Now, a little over a month into my course, I write to you as maybe not a changed woman, but definitely an intrigued and thoughtful one. My in-class landscape learning thus far has consisted of philosophical discussions (my fav... NOT.), and just two slides: an artist's self-portrait and a depiction of a guy getting his leg bitten off by a shark (??). This week, however, I had homework with illustrations-- amazing ones!-- and for once, landscapes have my full and complete attention and admiration! Maybe it's because of the twelveish-day streak of sitting in my house contemplating nature. Maybe (and a lot of art fans out there would probably say this smugly) it's because landscapes really are that important to art history. Either way, what I might once have dismissed as just artists showing off their skills ("Let's see how realistic I can make this leaf..."), I now see as very valuable records-- snapshots-- of how people view their own time and place; what seems important and beautiful enough for them to document.

Albert Bierstadt, Merced River, Yosemite Valley, 1866.

The Hudson River School of artists were the first Americans to take up the mantle of creating a distinctly American style of painting that could compete with the Europeans. They chose as their weapon the American landscape. Why? Because they felt (and rightly so, in my opinion) that the land of the free and the home of the brave contained something brand new to art, history, and society. Their gorgeous pictures of the untamed, idyllic beauty of the West symbolize the freedom and majesty inherent to our democratic system of government. The Hudson River School also frequently depicted the Eerie Canal and the Hudson River it connected to (hence their name). This was because the canal (363 miles long, finished in 1825) symbolized man's innovation, engineering prowess, trade potential, and also the still-new nation's great potential for growth. I'm looking forward to finally getting to discuss these images in class, someday.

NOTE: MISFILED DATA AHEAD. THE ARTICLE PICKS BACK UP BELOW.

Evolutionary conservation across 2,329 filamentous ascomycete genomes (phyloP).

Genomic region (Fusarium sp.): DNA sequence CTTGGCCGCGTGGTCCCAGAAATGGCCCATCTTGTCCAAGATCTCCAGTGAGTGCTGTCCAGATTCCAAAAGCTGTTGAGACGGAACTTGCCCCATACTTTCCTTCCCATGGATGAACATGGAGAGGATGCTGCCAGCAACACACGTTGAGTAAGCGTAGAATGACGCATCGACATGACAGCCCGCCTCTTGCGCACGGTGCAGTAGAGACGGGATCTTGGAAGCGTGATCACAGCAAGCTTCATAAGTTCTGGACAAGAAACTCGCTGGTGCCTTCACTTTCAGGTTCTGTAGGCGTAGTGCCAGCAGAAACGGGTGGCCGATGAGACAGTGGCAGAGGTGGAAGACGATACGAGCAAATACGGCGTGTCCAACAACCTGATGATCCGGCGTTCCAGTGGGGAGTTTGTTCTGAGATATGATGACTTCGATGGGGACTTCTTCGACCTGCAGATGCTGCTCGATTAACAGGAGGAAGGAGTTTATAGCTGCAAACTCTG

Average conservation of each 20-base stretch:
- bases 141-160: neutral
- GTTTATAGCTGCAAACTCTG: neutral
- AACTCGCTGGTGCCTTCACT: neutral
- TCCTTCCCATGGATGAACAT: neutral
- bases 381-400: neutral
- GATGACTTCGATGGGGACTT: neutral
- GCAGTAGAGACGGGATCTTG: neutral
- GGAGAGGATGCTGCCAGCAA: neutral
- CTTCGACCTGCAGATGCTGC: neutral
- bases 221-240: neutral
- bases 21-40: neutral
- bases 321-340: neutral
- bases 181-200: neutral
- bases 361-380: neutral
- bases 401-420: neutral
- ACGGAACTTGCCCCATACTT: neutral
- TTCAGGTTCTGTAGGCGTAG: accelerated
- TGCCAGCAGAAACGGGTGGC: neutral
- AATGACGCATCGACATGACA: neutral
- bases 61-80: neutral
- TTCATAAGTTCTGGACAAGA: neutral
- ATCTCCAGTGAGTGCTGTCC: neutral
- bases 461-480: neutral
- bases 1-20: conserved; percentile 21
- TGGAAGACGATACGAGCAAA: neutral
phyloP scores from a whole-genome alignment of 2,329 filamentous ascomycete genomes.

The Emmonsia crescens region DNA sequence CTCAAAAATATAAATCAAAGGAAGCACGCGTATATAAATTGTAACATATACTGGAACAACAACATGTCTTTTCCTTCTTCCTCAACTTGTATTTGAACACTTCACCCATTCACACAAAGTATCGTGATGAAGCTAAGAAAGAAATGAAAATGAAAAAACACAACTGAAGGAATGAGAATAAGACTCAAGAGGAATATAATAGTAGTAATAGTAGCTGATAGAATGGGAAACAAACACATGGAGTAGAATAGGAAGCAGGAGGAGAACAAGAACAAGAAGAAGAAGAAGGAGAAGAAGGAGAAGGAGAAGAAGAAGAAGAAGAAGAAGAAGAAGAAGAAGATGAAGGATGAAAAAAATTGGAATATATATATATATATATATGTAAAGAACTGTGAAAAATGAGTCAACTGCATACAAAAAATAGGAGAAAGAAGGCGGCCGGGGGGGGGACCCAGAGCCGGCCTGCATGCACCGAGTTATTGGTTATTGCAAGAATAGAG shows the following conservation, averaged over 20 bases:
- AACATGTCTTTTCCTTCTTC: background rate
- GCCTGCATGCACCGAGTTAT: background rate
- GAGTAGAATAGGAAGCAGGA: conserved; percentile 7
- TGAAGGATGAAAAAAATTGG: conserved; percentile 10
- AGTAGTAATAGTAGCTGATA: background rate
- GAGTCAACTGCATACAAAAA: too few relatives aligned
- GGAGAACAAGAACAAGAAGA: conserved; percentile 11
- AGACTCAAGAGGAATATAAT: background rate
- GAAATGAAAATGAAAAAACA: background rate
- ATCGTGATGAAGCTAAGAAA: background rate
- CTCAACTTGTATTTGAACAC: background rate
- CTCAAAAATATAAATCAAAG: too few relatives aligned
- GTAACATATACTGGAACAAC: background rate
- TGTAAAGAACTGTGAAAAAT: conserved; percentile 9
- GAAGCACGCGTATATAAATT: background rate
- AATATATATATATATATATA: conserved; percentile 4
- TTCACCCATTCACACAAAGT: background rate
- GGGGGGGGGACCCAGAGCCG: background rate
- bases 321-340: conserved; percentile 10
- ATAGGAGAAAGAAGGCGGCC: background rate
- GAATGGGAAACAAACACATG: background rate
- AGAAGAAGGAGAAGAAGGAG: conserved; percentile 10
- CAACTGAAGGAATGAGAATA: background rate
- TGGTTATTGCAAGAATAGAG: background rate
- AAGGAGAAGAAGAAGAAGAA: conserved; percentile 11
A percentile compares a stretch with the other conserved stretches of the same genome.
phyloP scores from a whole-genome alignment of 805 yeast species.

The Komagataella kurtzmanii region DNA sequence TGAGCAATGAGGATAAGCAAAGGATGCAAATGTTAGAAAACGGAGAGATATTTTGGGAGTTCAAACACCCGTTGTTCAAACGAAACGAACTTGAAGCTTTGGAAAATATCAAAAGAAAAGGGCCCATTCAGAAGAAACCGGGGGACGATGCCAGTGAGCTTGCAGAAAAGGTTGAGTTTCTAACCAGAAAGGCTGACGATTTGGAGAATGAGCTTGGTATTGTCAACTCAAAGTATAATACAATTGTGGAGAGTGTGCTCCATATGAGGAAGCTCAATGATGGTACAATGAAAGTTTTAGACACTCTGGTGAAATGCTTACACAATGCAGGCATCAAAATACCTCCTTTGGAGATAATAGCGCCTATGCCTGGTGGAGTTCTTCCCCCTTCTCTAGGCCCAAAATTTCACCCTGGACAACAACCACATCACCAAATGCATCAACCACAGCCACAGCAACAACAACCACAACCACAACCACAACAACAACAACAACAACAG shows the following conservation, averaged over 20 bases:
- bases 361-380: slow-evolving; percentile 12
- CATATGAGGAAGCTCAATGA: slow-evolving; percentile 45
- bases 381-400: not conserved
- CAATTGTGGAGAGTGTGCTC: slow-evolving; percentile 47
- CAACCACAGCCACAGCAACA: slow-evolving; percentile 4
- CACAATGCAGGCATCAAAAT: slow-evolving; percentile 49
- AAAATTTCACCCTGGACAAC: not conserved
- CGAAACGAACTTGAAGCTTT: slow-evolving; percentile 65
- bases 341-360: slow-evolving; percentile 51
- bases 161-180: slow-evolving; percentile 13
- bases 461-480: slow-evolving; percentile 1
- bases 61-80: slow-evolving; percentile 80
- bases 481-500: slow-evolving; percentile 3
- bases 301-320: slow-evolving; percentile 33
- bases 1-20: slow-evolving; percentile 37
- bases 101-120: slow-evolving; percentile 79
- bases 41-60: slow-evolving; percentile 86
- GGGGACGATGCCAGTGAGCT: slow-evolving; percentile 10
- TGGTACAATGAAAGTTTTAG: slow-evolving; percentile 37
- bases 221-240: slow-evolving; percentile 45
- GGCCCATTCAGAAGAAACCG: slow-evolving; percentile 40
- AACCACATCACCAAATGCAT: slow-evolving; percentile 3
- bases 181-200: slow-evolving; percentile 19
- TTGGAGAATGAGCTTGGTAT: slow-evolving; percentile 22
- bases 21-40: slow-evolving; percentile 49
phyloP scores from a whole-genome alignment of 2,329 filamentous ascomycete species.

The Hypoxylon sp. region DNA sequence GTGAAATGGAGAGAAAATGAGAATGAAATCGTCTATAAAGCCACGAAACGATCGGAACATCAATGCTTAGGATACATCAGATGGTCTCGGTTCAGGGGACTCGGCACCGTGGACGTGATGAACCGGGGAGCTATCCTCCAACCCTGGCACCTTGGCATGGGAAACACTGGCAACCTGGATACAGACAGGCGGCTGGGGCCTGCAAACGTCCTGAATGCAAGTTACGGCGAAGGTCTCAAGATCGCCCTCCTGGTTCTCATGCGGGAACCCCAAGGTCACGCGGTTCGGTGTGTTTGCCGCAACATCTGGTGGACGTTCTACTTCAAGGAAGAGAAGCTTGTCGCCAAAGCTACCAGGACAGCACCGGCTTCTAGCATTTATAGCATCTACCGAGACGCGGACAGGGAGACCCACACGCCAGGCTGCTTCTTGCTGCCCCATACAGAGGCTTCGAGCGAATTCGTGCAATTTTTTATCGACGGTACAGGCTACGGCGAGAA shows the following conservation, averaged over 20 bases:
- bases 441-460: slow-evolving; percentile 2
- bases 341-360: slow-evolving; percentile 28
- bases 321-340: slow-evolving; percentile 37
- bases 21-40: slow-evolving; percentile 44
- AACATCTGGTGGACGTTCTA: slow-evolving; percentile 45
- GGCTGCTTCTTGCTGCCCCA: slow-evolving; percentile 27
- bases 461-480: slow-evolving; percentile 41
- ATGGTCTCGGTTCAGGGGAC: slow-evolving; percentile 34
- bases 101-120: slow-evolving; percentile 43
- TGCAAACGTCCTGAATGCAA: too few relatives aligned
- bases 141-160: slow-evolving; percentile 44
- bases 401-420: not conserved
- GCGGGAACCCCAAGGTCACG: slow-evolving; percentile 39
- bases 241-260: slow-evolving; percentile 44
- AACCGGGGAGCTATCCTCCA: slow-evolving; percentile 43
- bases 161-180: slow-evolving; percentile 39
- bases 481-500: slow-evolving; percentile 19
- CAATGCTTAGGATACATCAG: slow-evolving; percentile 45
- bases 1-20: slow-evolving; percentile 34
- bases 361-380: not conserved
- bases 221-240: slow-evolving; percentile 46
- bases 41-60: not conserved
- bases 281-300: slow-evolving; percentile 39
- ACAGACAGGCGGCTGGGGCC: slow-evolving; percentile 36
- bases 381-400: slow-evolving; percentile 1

My dear mom keeps getting after me and my siblings for never taking pictures of our worlds. She likes to be able to envision where we are when we tell her the stories of our various social and educational escapades (it must be the artist in her). Well, I was browsing through the 600+ pictures stored on my camera this week, and realized that I have taken quite a few landscapes of my own, and that these are often my very favorite photos (well, tied with the ones of me and my BFF's). In the spirit of the Hudson River artists (John Frederick Kensett, Jasper Francis Cropsey, Thomas Cole, and Albert Bierstadt... Google them if you want to see some jaw-dropping nature scenes), I am now posting some of my landscapes, so you can see where I've been (and maybe some day you'll share some of your own...). I love these photos because all of them have a story. All of them are visual records of events and places in my life that were important, or just breathtaking. Right now (I can't believe I'm going to cave and talk about love) I am just happy to have a horizon full of hope. My idea of love is pretty much the same as it was at the end of my V-day post last year, except that I've seen that that train flash by me a couple times now (and I SOLD that GRE book, instead of burning it- haha!) For all my friends in my same boat, let's just hang on, smile, and repeat the lines from my current favorite hymn: "Keep thou my feet I do not ask to see the distant scene; one step enough for me." Life is a beautiful thing. Keep going. :)

Wait, one more thing. Because it will get you to smile, it has great landscapes of Rio, and I'm a little obsessed with it right now:

Monday, February 8, 2010


Snow Days/Daze

(No seriously. That's how our streets look. This picture was taken in Arlington this weekend. Me and my friends have either had to sit in and look out the window at this whiteness or bundle up and sojourn like eskimos out into it allllllll week long!!!)